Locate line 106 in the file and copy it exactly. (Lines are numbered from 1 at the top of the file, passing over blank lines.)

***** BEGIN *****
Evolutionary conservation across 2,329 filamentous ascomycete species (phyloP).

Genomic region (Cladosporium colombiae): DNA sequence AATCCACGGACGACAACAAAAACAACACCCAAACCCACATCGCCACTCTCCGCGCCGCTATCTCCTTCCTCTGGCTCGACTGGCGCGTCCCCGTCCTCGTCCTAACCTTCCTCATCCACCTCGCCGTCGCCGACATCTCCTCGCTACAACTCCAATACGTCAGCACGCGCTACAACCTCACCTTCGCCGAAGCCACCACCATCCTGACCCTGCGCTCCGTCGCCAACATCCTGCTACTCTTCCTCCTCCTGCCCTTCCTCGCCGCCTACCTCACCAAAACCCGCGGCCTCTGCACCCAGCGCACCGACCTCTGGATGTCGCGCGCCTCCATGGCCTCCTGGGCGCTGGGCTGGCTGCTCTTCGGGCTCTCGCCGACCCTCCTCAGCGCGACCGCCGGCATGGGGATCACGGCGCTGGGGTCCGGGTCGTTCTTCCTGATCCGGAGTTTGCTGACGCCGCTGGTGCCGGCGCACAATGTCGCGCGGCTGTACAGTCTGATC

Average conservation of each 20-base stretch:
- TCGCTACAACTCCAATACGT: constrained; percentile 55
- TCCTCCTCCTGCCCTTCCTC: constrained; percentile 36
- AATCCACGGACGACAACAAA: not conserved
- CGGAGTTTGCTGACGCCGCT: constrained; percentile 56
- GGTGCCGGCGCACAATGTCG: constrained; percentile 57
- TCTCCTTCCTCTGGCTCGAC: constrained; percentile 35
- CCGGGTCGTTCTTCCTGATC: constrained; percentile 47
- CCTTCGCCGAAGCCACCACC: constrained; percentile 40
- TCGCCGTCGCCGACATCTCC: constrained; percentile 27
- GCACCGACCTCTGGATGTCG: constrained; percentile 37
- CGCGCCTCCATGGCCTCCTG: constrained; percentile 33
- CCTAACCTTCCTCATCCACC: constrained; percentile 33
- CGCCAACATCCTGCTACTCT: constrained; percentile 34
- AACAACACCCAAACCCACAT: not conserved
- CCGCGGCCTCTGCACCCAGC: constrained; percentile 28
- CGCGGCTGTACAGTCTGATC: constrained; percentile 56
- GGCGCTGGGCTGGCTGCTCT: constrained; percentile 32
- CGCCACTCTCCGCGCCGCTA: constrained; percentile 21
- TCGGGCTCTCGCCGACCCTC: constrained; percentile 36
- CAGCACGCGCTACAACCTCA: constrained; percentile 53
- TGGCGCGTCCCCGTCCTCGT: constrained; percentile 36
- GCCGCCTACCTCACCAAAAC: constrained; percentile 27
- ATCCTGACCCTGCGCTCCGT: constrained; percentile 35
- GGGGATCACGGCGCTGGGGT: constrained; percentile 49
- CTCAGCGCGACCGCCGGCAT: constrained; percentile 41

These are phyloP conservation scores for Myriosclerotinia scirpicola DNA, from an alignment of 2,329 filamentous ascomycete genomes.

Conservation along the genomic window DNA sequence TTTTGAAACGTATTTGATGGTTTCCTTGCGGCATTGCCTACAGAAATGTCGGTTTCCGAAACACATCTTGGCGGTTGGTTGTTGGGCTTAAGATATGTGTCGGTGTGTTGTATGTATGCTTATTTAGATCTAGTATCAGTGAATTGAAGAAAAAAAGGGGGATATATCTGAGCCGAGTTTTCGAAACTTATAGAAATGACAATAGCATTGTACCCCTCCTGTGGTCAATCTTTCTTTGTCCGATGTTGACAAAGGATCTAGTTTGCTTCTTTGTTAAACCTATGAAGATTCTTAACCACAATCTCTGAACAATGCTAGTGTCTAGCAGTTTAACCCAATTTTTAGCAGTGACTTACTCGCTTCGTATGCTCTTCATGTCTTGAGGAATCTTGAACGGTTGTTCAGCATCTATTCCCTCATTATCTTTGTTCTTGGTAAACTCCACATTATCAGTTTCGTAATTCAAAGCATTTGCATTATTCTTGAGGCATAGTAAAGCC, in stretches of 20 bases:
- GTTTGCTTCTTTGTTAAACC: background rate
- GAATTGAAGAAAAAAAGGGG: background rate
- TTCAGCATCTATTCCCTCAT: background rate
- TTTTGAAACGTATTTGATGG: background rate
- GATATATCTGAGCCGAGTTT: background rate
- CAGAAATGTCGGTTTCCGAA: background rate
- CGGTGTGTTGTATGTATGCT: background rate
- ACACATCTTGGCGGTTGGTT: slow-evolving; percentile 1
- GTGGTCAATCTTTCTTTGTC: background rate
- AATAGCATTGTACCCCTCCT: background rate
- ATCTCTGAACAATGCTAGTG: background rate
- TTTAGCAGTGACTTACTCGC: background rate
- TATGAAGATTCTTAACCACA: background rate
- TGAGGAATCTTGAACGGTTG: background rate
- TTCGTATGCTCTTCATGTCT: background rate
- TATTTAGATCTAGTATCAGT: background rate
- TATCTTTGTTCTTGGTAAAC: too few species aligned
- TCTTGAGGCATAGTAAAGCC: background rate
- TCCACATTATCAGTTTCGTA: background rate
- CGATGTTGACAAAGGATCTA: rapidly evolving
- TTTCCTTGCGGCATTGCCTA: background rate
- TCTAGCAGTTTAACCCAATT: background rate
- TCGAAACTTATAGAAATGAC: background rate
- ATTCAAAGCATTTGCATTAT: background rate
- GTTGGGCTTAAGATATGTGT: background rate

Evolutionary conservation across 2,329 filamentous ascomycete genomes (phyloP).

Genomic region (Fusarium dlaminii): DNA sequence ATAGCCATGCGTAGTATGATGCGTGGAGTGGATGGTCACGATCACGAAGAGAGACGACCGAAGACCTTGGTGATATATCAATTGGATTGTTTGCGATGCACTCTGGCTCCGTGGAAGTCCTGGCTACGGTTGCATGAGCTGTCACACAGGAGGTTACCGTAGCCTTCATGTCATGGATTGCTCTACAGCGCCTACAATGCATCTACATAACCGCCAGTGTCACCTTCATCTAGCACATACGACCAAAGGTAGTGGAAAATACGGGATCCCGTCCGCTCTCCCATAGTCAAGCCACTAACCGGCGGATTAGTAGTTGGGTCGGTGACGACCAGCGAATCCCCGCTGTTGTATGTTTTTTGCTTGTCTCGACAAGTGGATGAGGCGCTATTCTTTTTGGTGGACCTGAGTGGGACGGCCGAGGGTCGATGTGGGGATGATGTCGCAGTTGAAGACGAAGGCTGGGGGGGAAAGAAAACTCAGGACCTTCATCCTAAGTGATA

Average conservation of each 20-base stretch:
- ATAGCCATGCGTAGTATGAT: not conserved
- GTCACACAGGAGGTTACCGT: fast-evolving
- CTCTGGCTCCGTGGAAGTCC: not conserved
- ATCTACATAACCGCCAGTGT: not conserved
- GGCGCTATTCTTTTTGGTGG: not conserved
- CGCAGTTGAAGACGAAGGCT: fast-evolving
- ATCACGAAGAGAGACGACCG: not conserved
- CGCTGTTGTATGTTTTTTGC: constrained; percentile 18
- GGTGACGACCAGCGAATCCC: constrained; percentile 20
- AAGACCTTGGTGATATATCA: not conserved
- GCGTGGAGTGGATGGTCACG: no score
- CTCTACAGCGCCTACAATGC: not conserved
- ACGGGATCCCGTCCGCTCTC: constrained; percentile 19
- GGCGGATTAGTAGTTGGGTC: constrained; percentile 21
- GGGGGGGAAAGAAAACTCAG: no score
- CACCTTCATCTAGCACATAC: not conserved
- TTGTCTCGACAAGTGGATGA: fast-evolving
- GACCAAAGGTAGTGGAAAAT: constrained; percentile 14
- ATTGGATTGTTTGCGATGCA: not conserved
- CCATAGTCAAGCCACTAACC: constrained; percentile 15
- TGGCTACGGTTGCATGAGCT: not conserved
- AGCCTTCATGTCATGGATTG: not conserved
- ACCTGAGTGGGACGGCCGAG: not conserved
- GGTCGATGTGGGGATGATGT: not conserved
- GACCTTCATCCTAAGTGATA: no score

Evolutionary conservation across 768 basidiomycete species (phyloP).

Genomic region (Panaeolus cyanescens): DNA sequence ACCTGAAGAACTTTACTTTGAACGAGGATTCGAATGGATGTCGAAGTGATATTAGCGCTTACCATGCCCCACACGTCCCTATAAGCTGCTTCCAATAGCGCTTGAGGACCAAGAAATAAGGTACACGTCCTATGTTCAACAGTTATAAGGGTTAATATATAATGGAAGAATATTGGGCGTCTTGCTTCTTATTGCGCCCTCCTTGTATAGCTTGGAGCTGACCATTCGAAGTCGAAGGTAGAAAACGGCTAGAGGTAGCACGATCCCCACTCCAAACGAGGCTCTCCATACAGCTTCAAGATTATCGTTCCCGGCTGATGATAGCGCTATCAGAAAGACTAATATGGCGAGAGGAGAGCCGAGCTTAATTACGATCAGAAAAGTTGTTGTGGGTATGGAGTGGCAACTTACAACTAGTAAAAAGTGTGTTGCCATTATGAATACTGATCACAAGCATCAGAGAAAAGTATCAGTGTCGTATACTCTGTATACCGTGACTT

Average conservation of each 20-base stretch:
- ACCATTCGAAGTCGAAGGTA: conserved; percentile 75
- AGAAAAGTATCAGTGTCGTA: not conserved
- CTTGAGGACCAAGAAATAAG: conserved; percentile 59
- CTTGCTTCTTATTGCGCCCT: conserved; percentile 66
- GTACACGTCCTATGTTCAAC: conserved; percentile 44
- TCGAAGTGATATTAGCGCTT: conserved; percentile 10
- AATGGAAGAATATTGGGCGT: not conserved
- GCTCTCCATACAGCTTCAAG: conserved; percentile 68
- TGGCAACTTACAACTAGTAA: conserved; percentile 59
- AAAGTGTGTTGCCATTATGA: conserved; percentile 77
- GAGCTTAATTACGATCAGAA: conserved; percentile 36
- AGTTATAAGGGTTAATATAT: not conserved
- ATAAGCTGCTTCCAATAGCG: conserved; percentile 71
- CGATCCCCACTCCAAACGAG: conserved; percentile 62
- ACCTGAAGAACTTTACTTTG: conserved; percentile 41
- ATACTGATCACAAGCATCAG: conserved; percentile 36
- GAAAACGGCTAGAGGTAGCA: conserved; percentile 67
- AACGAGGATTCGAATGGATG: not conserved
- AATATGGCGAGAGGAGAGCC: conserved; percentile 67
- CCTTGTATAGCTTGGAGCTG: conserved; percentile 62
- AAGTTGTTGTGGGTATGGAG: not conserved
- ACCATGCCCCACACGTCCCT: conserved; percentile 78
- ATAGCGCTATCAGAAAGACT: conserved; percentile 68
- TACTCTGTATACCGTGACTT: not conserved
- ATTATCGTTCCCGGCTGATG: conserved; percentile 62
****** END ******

- CCTTGTATAGCTTGGAGCTG: conserved; percentile 62